The user interface of most stock trading platforms is overwhelming and seemingly out of a Sci-Fi film. There are a variety of pop-up windows and tabs that will greet you as you log in, such as market depth, probability calculators, charts buzzing with visualisation tools and indicators, and so forth. All of this can be a lot to process for a novice trader. Meanwhile, its forex counterpart has a more user-friendly platform, with a One-Click Trade feature for faster trade execution.
Access to stocks is limited, with markets opening at 9:30 AM on Monday and closing at 4:00 PM same day. This schedule repeats until Friday. The forex, market, on the other hand, is open 24/5, opening at Sunday 5:00 PM EST and closing at Friday 5:00 PM EST. Around the globe, an exchange opens and closes, giving forex traders access to liquidity any time of the day. This can be a favourable feature for people who are working day jobs and can only trade during early morning hours or late nights.
Similarities Between Stock and Forex
Cost of Trading
The cost of stock trading relative to forex trading Australia depends primarily on the broker of their choosing. The majority of stock brokers implement a per-trip fee of less than $10 for standard accounts. Forex brokers usually add their commission on the currency pair’s spread. As a result, the profit or loss of your position is as-is compared to stock trading wherein the bottom-line can be reduced once the closing fees are applied. Regardless of which market you choose to trade, expect fees to be deducted from your account.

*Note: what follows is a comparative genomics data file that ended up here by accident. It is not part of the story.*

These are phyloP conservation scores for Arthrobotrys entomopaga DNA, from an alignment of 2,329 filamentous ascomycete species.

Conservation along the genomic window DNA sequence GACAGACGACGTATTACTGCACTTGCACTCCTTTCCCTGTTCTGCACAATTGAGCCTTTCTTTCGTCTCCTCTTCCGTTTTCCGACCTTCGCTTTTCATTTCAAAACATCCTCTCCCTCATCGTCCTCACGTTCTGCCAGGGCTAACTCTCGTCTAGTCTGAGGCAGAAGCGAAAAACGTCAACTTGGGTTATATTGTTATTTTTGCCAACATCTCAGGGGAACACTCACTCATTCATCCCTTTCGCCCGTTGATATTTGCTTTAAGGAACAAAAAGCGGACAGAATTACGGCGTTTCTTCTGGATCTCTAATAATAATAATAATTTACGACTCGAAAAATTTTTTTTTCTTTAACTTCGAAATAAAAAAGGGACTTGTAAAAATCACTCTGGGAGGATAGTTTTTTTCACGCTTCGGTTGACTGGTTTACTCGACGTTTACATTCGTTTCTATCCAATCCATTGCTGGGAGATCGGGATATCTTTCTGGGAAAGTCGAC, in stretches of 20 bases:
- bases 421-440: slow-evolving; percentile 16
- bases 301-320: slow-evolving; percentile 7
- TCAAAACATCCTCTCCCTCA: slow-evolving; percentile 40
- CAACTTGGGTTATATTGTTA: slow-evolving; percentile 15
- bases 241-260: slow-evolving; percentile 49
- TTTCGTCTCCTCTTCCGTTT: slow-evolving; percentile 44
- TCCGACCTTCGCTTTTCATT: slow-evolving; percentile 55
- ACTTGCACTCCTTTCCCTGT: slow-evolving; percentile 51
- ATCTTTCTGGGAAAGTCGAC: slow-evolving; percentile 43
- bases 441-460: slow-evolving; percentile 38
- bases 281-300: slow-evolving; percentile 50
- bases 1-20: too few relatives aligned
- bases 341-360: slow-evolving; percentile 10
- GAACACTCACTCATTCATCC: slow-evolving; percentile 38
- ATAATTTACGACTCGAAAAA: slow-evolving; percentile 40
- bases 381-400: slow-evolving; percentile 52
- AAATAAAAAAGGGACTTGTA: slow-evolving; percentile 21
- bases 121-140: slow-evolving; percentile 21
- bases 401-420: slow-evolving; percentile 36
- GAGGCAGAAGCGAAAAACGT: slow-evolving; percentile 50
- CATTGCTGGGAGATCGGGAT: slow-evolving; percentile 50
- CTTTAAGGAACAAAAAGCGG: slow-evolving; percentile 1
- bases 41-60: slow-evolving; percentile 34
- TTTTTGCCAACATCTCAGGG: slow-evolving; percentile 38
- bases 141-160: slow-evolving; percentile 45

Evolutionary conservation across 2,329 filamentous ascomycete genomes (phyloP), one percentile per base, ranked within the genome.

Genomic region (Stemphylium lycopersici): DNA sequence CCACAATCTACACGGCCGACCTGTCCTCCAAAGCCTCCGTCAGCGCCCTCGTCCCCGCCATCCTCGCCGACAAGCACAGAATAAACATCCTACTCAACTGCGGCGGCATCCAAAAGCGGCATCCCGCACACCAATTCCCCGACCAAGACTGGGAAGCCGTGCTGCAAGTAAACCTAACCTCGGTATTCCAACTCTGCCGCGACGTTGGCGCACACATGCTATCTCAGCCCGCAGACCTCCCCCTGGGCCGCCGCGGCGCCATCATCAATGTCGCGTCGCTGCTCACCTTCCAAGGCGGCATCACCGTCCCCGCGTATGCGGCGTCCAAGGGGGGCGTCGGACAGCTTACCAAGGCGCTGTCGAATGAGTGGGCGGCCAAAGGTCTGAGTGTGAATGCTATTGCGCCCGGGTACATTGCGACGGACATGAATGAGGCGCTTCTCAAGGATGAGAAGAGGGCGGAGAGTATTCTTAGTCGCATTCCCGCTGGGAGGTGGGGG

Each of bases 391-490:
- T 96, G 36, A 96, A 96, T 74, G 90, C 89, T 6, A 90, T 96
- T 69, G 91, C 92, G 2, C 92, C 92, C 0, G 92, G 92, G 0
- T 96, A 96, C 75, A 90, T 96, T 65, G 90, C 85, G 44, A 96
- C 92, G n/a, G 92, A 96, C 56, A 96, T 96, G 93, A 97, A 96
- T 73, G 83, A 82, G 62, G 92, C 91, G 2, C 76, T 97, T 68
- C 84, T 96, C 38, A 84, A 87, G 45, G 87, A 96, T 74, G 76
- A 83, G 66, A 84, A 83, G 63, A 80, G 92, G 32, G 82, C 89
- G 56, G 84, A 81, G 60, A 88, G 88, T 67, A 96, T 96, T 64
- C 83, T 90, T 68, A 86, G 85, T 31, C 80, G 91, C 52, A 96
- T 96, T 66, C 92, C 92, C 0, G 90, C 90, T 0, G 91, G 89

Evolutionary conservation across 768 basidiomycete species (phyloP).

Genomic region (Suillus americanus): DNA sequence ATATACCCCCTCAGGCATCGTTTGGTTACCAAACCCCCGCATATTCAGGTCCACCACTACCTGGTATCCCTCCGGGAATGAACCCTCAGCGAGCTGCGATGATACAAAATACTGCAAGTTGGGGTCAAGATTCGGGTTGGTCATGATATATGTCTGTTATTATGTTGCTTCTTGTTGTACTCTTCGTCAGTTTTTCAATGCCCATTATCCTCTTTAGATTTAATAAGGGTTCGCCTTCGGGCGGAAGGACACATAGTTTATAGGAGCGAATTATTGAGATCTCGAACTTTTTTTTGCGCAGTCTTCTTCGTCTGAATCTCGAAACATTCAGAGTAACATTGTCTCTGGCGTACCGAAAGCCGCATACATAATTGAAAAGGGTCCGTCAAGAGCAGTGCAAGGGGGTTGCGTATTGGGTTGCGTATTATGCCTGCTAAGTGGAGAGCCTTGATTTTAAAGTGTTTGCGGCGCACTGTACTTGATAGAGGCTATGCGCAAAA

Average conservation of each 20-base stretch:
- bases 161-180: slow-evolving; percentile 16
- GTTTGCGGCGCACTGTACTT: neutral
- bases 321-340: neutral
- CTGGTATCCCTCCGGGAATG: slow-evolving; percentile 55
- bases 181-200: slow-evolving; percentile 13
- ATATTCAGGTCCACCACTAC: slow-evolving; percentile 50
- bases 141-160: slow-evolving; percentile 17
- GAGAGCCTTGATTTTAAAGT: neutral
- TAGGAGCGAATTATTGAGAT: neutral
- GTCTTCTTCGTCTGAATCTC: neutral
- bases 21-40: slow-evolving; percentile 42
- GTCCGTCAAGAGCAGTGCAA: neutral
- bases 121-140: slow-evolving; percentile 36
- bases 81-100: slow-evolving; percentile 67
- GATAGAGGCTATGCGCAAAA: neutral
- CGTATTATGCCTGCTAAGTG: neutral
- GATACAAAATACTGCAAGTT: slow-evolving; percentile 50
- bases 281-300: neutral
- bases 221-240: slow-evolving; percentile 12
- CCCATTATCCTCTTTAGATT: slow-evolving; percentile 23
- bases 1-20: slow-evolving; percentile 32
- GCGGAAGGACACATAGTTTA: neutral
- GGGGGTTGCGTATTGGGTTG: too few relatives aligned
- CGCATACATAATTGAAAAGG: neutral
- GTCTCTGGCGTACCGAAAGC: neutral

The psychological challenge of trading cannot be escaped. Whether you’re trading stocks or currencies, it will always be there. Greed and fear are the main psychological attributes that plague a trader’s performance. To overcome greed and fear, you must proactively train your mindset to accept pre-established rules and execute it with ease. Working on your mindset is half the battle of succeeding in trading. Technical and fundamental analysis only constitutes a smaller piece of the pie.
When you distill it to the pure numbers and algorithms constituting analytical tools used to decide whether an asset is a buy or sell, sure there are differences. But on the surface level, the analytical tools used to trade both markets are homogeneous. They use either or both technical and fundamental analysis, such as historical price data or central bank interest rates.
Which is Better?
This question cannot be objectively answered as trading the financial market successfully depends not just on external factors like the markets and its major players but also the individual trader and his/her preference and knowledge base. Try both financial markets by dividing your available capital into two accounts. Remember, at the end of the day, the most profitable trader is one who can masterfully manage risk.